Colon Cancer Screening

We know having a colonoscopy isn’t something people get excited about. But preventing colon cancer before it starts should be.

Research has confirmed that the single best prevention for colon cancer is the early detection and removal of colon polyps. And the best method for detection and removal is a colonoscopy.

Colon cancer is the second leading cause of cancer-related death in the U.S., and one in 23 people will develop it in their lifetime.* But, when detected in its early stages during a colonoscopy, colon cancer is also one of the most highly treatable and preventable cancers.

Frequently Asked Questions:

Q. Why Should I Get Screened for Colon Cancer?  
A. It’s preventable! Using a colonoscopy, physicians can locate and remove pre-cancerous polyps before they develop into cancer. 

In its early stages, colon cancer shows no symptoms. This is why it’s so important to get screened even if you feel fine. By definition, a screening test is used to look for a disease when a person doesn’t have symptoms. 

According to the American Cancer Society, when colon cancer is detected early, before it has spread, the 5-year survival rate of a patient is 90%. This means 9 out of 10 people with early-stage cancer survive at least 5 years. But if the cancer has had a chance to spread outside the colon, survival rates are much lower. This is another one of the many reasons why screening is so very important. 

Q. Who Should Get Screened?    
A. Anyone can get colorectal cancer. And it affects both men and women equally. 

This is why screening colonoscopies are recommended for every adult beginning at age 50 and at age 45 if you are African-American. For those with a family history of the disease, or other risk factors, screening could start even earlier. For example, if a close family member – like a mother or father – was diagnosed with colon cancer at age 50, the children of those parents should get screened at age 40 – 10 years before the age of their parent’s diagnosis.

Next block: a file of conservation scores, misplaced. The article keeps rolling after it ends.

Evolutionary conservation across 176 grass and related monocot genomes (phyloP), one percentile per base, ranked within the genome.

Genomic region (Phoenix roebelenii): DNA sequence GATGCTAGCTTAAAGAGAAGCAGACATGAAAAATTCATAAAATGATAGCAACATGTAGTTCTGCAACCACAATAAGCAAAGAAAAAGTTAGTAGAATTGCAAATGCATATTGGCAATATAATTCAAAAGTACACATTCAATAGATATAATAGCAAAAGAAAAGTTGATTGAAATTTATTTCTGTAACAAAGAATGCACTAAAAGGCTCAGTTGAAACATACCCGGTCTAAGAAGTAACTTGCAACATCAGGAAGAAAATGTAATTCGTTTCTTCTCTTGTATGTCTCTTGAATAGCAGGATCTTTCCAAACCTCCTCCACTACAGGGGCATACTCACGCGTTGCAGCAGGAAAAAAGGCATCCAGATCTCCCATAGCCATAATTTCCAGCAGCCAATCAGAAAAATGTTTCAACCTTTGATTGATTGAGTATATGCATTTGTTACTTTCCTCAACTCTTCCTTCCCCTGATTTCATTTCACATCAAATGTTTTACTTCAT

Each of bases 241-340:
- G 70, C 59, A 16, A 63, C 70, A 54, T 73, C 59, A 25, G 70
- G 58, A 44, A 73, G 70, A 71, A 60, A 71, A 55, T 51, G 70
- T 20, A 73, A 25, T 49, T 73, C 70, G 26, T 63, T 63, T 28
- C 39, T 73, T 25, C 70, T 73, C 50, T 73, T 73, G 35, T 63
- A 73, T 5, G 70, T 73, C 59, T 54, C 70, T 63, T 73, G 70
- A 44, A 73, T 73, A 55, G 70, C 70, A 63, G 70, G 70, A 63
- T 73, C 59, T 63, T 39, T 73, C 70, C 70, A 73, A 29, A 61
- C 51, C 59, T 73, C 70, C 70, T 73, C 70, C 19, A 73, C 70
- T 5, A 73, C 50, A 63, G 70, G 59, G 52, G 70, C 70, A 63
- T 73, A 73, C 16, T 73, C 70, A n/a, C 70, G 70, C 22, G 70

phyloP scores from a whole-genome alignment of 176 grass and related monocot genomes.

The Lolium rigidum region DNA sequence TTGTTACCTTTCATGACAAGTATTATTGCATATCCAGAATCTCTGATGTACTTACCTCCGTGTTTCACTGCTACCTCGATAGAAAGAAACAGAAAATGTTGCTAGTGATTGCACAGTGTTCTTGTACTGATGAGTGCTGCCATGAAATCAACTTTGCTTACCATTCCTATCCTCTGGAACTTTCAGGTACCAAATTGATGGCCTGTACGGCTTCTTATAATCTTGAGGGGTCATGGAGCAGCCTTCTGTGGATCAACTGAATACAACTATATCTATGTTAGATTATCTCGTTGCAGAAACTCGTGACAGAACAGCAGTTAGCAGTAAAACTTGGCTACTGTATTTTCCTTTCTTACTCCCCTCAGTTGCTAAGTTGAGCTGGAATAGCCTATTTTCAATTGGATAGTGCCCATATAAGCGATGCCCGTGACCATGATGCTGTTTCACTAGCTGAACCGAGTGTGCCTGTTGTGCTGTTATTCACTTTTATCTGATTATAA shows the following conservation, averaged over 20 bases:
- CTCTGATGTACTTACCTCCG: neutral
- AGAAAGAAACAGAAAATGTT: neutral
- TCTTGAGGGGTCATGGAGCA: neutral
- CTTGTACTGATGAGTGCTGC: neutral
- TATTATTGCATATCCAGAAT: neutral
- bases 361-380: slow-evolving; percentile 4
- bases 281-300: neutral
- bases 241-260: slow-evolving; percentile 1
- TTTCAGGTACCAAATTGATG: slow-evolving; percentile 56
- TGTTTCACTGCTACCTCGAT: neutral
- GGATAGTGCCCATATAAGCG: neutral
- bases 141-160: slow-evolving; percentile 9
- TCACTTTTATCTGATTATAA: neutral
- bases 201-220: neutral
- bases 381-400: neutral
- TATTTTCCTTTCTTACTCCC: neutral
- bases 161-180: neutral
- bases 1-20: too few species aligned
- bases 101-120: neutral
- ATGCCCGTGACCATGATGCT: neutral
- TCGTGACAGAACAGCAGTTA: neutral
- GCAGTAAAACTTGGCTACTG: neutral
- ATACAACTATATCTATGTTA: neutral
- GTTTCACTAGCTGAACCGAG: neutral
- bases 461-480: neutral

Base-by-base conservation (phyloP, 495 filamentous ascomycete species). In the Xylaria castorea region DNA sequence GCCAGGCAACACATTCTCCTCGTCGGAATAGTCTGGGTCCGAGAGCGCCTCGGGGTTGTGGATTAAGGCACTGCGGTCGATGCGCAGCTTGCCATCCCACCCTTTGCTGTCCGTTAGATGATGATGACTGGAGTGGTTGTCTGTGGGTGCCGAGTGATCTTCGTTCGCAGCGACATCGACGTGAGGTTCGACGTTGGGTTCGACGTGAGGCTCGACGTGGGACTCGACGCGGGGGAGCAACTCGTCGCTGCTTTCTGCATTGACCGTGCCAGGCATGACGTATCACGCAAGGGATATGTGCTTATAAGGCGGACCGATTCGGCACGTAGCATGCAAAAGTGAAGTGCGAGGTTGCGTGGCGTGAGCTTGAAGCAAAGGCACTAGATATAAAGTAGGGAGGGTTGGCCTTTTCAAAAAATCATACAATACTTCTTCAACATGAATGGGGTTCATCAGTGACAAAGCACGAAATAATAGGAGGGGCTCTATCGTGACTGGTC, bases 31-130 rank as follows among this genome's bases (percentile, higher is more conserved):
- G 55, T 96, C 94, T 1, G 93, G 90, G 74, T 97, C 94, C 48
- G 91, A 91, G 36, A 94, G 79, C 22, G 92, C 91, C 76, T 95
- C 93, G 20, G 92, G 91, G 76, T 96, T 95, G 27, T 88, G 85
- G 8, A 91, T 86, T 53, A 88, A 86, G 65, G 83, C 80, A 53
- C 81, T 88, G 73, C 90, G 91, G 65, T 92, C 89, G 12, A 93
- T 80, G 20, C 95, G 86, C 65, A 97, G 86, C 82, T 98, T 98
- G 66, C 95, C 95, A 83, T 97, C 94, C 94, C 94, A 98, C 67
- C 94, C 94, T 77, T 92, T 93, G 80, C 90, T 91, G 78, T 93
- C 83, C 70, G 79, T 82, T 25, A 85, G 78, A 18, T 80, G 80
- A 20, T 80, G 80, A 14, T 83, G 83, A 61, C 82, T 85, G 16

While there is evidence that more people are getting screened than in previous years, one in three adults ages 50 or older are not being tested.

 > Download AGA’s Guidelines for Colorectal Cancer Screening (PDF)

Q. Who is at Risk for Colon Cancer? 
A. While there is no specific cause of colon cancer, certain factors can increase your risk of developing the disease. These can include:

  • Age 50 or older
  • Personal history of colon polyps, Crohn’s disease or ulcerative colitis  
  • Family history of colon cancer or colon polyps
  • A diet rich in fat and red meat
  • Heavy alcohol use
  • Cigarette smoking
  • Obesity, diabetes, and lack of exercise

Q. What Are Symptoms of Colon Cancer?   
A. The symptoms of colon cancer are not unique. Most of the time, these same symptoms may be caused by something that isn’t cancer, such as infection, hemorrhoids, irritable bowel syndrome, or inflammatory bowel disease. That being said, if you have any of these issues, it's important to see your doctor right away so the cause can be found and treated, if needed:

  • A change in bowel habits, such as diarrhea, constipation, or narrowing of the stool, that lasts for more than a few days
  • A feeling that you need to have a bowel movement that is not relieved by doing so
  • Rectal bleeding, dark stools, or blood in the stool 
  • Cramping or abdominal (belly) pain
  • Weakness and fatigue
  • Unintended weight loss


Take charge of your health.
Talk to your physician about scheduling a screening colonoscopy.


*Source: American Cancer Society